You’re Always Going to Be Chasing Happiness, So Learn How to Enjoy It
There’s a quote from Chris Gardner, portrayed by Will Smith, in the 2008 film The Pursuit of Happyness that stood out to me:
“It was right then that I started thinking about Thomas Jefferson on the Declaration of Independence and the part about our right to life, liberty, and the pursuit of happiness. And I remember thinking how did he know to put the pursuit part in there? That maybe happiness is something that we can only pursue and maybe we can actually never have it. No matter what. How did he know that?”
It’s that very pursuit that binds the film together. It resonates because it’s true. Life isn’t a montage of happy moments, despite what Instagram might want you to believe.
Instead, Happiness Is Fleeting
Gardner runs throughout the film, whether it be to find a room for the night or to his job interview. I was exhausted for him.
Whereas Tom Cruise’s characters are always running toward their next mission, Chris Gardner runs away from one problem into the following one.
A lot of people wait around for happiness to kick in. They think their final checkpoint will come to them, and it will be happily ever after.
Life isn’t like that.
You’re always putting out fires, sprinting to extinguish the next one. There isn’t going to be some glorious payoff. Happiness, when it does come, is fleeting.
At the end of the film, Gardner walks down the street, crying as he finally gets the job he’s been working so hard for. All of the hardship has paid off, and Smith’s performance keeps our eyes glued to him. We have been through it all with him on screen, so it’s a blessed relief to see something go right for once.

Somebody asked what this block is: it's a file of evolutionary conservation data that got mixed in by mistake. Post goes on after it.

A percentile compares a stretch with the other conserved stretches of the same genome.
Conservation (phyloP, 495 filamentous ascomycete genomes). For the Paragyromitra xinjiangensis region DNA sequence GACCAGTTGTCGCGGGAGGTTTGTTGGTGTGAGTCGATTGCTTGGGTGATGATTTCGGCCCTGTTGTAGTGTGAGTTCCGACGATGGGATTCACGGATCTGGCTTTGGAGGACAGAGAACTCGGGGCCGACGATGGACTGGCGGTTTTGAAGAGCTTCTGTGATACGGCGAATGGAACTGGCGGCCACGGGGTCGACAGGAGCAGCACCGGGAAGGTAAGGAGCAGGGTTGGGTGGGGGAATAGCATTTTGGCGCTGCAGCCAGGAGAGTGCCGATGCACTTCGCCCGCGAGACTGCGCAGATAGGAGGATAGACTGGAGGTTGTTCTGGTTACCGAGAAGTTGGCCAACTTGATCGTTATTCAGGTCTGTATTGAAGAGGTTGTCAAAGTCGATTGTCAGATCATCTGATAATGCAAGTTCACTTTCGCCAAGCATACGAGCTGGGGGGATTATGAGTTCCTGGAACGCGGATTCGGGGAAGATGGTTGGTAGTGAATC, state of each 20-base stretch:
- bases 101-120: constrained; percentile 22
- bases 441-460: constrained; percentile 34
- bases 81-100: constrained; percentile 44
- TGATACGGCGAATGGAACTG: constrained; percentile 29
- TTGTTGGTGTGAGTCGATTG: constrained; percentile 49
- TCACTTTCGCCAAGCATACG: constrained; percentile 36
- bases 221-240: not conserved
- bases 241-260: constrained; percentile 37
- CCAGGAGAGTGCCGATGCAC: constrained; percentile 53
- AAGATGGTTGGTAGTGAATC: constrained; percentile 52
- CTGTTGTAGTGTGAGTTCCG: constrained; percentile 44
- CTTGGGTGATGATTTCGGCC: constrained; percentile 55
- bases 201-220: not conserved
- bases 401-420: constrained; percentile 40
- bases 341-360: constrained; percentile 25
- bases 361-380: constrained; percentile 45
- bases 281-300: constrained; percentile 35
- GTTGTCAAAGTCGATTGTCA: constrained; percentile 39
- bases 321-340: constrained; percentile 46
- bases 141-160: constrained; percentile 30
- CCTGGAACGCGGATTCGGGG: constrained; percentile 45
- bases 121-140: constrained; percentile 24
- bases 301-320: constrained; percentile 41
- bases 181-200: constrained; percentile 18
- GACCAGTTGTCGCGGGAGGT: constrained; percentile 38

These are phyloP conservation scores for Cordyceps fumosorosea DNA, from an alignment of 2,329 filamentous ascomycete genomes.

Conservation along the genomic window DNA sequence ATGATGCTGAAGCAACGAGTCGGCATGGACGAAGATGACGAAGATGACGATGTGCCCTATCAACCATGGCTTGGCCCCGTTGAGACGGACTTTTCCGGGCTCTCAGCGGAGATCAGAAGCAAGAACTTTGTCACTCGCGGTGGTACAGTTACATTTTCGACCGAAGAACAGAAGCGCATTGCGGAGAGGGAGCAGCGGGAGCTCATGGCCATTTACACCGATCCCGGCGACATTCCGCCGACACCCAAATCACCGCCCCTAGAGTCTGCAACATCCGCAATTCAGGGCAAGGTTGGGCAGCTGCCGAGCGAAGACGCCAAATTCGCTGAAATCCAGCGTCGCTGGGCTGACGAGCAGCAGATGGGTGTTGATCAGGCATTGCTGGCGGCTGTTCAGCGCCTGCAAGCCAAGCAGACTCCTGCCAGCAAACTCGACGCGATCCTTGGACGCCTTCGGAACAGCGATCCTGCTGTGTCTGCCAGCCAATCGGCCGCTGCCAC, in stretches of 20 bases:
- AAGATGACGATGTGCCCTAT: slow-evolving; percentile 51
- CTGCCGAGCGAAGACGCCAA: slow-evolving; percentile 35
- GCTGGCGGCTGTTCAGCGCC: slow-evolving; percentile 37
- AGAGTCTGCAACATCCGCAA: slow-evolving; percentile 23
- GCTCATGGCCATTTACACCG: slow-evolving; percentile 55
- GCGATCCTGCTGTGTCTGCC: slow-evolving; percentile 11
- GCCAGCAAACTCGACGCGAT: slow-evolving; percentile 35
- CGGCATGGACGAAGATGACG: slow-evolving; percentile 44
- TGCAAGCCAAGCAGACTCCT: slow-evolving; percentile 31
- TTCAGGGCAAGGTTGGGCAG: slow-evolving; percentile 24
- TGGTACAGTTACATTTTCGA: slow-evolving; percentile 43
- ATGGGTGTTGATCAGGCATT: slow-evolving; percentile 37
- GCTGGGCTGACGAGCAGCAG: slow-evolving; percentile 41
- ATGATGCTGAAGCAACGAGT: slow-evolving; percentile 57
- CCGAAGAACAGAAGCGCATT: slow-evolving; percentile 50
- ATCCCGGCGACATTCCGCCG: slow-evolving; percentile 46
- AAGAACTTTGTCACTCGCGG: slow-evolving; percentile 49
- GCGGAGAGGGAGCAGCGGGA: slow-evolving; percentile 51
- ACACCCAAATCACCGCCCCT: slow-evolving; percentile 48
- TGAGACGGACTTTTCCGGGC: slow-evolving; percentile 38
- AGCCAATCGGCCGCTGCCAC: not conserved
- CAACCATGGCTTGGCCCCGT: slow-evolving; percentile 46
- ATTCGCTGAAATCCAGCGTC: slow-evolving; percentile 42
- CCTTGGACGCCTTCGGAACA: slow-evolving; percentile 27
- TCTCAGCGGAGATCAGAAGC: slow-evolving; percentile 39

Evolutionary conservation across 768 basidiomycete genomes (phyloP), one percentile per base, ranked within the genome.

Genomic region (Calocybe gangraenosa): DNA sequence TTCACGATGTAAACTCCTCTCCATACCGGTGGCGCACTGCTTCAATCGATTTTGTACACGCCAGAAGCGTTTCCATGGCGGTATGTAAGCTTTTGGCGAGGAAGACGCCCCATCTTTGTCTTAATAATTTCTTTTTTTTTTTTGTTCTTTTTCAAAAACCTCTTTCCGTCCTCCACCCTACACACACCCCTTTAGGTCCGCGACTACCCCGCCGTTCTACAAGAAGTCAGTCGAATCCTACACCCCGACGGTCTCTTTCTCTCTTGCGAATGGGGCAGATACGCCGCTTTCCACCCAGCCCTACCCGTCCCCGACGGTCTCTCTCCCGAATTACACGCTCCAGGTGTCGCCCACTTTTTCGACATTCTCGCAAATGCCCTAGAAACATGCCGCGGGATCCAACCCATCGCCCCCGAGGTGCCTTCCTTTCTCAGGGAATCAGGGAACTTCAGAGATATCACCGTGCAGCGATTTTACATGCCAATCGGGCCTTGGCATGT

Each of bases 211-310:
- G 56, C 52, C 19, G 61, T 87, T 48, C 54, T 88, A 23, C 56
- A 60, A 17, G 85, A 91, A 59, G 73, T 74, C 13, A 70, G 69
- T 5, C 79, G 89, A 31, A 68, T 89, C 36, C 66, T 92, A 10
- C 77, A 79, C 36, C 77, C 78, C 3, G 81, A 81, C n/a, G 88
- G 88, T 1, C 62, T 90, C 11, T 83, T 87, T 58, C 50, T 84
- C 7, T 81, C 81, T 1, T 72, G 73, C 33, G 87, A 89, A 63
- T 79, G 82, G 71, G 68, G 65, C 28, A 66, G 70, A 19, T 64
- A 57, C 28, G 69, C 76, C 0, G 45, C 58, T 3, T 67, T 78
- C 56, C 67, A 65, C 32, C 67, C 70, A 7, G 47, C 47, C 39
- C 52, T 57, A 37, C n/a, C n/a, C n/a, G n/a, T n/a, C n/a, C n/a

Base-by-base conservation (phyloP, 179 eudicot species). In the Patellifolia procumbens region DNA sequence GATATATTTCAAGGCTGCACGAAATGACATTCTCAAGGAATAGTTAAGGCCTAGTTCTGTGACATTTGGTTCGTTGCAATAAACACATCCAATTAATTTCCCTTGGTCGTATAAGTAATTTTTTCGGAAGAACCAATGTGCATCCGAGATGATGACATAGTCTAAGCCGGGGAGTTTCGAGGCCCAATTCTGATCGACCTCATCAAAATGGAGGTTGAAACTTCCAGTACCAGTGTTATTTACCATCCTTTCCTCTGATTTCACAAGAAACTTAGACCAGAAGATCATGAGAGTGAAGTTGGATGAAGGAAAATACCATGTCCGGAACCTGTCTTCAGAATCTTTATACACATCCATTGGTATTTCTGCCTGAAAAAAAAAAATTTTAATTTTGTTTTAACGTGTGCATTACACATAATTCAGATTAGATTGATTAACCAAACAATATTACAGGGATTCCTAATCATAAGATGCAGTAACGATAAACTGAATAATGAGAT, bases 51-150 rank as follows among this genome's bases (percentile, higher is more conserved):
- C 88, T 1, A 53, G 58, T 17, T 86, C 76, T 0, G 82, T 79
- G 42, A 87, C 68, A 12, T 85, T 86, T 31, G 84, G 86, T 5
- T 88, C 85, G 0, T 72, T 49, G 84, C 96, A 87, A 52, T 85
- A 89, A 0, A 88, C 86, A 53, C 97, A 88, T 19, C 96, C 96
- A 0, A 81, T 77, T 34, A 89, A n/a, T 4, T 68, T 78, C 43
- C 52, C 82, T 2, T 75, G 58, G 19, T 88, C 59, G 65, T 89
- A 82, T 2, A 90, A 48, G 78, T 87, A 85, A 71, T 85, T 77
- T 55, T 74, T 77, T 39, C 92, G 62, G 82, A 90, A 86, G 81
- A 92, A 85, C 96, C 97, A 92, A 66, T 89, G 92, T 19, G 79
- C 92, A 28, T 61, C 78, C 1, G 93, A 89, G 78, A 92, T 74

During the scene, Smith narrates, saying:
This part of my life… this part right here? This is called “happyness.”
It’s not forever. It’s fleeting. So you better learn how to enjoy it.
Small Ways to Enjoy Your Moments of Happiness
While life is a never-ending chase for small moments of happiness, there are ways to make it more constant in your life. So, here are some ways to embrace the fleeting moments you get.
Don’t wait for milestones
A problem a lot of people have is they end up being “and then” people. They think that by waiting for life’s next milestone, they will eventually become happy. It goes like this:
- “I’ll graduate from university, and then I will be happy.”
- “I’ll get my first job, and then I will be happy.”
- “I’ll get married, and then I will be happy.”
- “I’ll have kids, and then I will be happy.”
Eventually, and somewhat depressingly, their life is over. I don’t say this to bring down a pessimistic curtain over your eyes, but in the hope you understand something.
The world doesn’t owe you anything. There isn’t some magical finishing line you need to cross. Instead of being an “and then” person, act now. By accepting this, you’re already one step ahead of everyone else.
Get lost in the process
One of the problems with waiting for milestones to make you happy is once you achieve them, the moment quickly passes. Goals, like happiness, are fleeting. Relying on them to make you happy is not sustainable.
Sure, achieving your goals might make you happy for a short while. But by falling in love with the pursuit of happiness, you can enjoy life so much more. You will be running from one situation to the next but enjoying the journey.
I know that merely preventing yourself from overthinking is easier said than done, but the long-term benefits are great. When you overthink, your brain is awash with “what if” scenarios, according to mental strength trainer Amy Morin.